And it was rejected because you can’t have Americans killing Americans. That’s the kind of, that’s the level of stuff we’re talking about. Provocation.

Silly? Maybe. But potentially very lethal. Because one of the things they learned in the [January] incident was the American public, if you get the right incident, the American public will support bang-bang-kiss-kiss. You know, we’re into it.

Look, is it high school? Yeah. Are we playing high school with you know 5,000 nuclear warheads in our arsenal? Yeah we are. We’re playing, you know, who’s the first guy to run off the highway with us and Iran.

and Now Iran’s Responsibility for 9/11!

On the chance you missed it, this time your government is getting “incriminating” information from Iranian, not Iraqi, “defectors.” Iranian “defectors” have persuaded Manhattan Federal Judge George Daniels to sign an order accusing Iran and Hezbollah along with al-Qaeda of responsibility for the 9/11 attacks.

On Dec. 15, in response to a lawsuit brought by family members of 9/11 victims, Daniels claimed that Iran provided material support to al-Qaeda and has assessed Iran $100 billion in damages

Watching the blackening of Iranians on virtually all parts of the U.S. body politic, it is no surprise that Israeli Prime Minister Benjamin Netanyahu believes he holds the high cards, enjoying the strong support of our Congress, our largely pro-Israel media, and our courts as well. He sees himself in the catbird seat, particularly during the lead-up to the U.S. presidential election.

We know that you have said you have to deal with Netanyahu every day. But for those of us who have not had the pleasure, never did his attitude toward Washington come through so clearly as in a video taped nine years ago and shown on Israeli TV.

In it Netanyahu brags about how he deceived President Bill Clinton into believing he (Netanyahu) was helping implement the Oslo accords when he was actually destroying them. The tape displays a contemptuous attitude toward, and wonderment at, a malleable America so easily influenced by Israel.

Netanyahu says it right out: “America is something that can be easily moved. Moved in the right direction. They won’t get in our way Eighty percent of the Americans support us. It’s absurd.”

Israeli columnist Gideon Levy has written that the video shows Netanyahu to be “a con artist who thinks that Washington is in his pocket and that he can pull the wool over its eyes,” adding that such behavior “does not change over the years.”

On Dec. 29, the strongly pro-Israel Washington Times ran an unsigned editorial, “Tehran’s moment of truth: The mullahs are playing with fire in Strait of Hormuz.” After a fulsome paragraph of bragging about how the U.S. Navy capabilities dwarf those of Iran’s, the Washington Times editors inadvertently give the game away:

“A theater-wide response to the strait closure would involve air strikes on military and leadership targets throughout the country, and the crisis could be a useful pretext for international action against Iran’s nuclear program.”

Hopefully, pointing out Israel’s overarching objective will strike you as gratuitous. No doubt your advisers have told you that “regime change” (what we used to call overthrowing a government) is Israel’s ultimate goal. Just so you know.

Recommendations

We hope that, when we assume you wish to thwart Israel and any other party who might want to get the U.S. involved in hostilities with Iran, we are not assuming too much. With that as our premise, we recommend that you:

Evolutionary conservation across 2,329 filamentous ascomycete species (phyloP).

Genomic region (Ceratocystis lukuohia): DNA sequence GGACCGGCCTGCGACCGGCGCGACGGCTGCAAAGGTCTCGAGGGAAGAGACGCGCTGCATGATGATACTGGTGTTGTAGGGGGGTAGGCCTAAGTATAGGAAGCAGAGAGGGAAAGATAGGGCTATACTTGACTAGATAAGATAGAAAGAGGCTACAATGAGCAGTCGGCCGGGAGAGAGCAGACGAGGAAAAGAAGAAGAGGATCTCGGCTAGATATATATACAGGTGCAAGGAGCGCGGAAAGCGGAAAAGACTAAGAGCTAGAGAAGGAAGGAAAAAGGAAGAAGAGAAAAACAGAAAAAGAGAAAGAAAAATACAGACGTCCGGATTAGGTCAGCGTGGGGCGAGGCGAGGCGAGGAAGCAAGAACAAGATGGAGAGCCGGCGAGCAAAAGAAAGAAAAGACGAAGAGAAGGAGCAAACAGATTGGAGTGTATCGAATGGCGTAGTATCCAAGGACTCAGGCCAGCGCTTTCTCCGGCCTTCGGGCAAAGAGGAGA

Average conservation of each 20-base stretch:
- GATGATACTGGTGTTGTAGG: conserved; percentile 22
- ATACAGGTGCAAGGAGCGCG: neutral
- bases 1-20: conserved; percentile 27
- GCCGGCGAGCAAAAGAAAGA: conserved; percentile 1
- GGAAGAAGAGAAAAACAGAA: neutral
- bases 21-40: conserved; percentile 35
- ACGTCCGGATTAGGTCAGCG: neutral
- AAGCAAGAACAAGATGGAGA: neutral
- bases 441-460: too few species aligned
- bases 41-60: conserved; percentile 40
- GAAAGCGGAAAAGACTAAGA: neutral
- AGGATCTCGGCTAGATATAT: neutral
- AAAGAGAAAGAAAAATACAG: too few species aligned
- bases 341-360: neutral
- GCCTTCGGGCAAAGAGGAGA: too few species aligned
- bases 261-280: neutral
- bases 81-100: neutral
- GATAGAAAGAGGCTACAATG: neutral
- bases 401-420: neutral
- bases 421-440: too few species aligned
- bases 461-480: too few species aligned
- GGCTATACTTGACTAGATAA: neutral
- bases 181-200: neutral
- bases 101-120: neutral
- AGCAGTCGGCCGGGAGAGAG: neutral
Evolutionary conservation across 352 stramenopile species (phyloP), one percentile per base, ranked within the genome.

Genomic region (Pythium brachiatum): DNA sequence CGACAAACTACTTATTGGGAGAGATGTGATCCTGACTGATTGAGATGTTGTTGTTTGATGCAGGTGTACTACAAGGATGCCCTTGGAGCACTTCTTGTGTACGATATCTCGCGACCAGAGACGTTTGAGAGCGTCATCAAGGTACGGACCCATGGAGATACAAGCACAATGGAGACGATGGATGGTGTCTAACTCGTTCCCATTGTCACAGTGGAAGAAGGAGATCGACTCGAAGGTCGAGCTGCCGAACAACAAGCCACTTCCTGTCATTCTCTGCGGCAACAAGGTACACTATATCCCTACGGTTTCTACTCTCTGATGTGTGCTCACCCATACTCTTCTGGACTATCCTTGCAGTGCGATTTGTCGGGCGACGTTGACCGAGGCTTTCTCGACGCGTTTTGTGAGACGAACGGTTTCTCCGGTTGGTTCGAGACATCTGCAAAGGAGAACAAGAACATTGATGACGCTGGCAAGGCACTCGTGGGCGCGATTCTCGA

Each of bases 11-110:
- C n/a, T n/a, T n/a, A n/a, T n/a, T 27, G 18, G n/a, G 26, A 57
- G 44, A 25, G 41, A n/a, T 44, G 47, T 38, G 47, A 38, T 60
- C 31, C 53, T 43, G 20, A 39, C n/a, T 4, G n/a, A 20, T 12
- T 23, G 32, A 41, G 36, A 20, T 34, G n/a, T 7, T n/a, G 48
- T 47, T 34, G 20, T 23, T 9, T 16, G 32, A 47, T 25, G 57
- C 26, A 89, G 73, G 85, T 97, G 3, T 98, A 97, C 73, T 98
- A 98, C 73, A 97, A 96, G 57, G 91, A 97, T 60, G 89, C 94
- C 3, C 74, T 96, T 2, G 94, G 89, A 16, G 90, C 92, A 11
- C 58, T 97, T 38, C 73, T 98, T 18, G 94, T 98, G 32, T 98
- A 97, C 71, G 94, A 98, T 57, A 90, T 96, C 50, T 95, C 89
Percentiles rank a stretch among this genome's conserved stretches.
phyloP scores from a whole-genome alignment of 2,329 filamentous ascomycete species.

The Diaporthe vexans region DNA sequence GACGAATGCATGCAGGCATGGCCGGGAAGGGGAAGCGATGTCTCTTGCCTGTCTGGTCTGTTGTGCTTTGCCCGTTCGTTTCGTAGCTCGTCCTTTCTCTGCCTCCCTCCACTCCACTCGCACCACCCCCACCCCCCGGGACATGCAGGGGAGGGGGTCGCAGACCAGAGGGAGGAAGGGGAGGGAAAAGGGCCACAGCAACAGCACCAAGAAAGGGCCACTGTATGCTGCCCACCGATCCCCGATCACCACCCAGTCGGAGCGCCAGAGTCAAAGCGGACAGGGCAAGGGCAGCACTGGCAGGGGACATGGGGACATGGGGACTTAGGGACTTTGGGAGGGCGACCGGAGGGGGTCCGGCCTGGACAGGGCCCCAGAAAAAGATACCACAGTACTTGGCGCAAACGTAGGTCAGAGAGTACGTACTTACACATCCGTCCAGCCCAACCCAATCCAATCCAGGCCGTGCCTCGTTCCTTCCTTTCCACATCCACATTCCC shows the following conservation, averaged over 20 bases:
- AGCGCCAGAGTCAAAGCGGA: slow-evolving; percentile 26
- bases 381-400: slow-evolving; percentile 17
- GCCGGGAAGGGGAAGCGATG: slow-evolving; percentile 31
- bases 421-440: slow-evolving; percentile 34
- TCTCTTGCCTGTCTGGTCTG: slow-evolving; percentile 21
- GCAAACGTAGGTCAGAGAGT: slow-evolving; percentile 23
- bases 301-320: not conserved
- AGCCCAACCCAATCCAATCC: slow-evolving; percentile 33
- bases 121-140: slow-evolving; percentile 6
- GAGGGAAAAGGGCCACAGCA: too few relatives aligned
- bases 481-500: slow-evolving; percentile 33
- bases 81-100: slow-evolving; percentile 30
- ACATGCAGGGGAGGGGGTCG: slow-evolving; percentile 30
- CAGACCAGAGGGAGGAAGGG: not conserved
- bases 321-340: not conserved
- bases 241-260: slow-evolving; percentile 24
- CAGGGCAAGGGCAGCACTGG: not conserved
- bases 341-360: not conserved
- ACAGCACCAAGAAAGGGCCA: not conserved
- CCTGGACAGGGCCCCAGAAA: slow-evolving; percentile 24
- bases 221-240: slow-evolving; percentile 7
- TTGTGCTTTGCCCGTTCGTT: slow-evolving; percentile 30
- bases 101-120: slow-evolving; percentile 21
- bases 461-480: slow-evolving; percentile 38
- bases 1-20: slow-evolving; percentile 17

1- Make public, as soon as possible, a declassified version of the key judgments of the latest National Intelligence Estimate on Iran’s nuclear development program, with whatever updating is necessary. You know that the Herculean efforts of U.S. intelligence to find evidence of an active nuclear weapons program in Iran have found nothing.

Do not insult Americans with Rumsfeldian nostrums like: “The absence of evidence is NOT evidence of absence.” Rather, be up-front with the American people. Tell them the truth about the conclusions of our intelligence community.

Bush was helped to launch the aggressive war on Iraq by a deliberately dishonest National Intelligence Estimate on weapons of mass destruction there. Let yourself be fortified by an honest NIE on Iran, and stand up to the inevitable criticism from Israelis and their influential surrogates.

2- Pick up on Adm. Mike Mullen’s suggestion at his press conference on July 2, 2008, that military-to-military dialogue could “add to a better understanding” between the U.S. and Iran. If there were ever a time when our navies need to be able to communicate with each other, it is now.

It was a good idea in 2008; it is an even better idea now. Indeed, it seems likely that a kind of vestigial Cheneyism, as well as pressure from the Likud Lobby, account for the fact that the danger of a U.S.-Iranian confrontation in the crowded Persian Gulf has still not been addressed in direct talks.

Cheney and those of his mini-National Security Staff who actually looked forward to such confrontations are gone from the scene. If the ones who remain persist in thwarting time-tested structural ways of preventing accidents, miscalculation and covert false-flag attacks, please consider suggesting that they retire early.

Order the negotiation of the kind of bilateral “incidents-at-sea” agreement concluded with the Russians in May 1972, which, together with direct communications, played an essential role in heading off escalation neither side wanted, when surface or submarine ships go bump in the night.

3- Get yourself some advisers who know more about the real world than the ones you have now, and make sure they owe allegiance solely to the United States.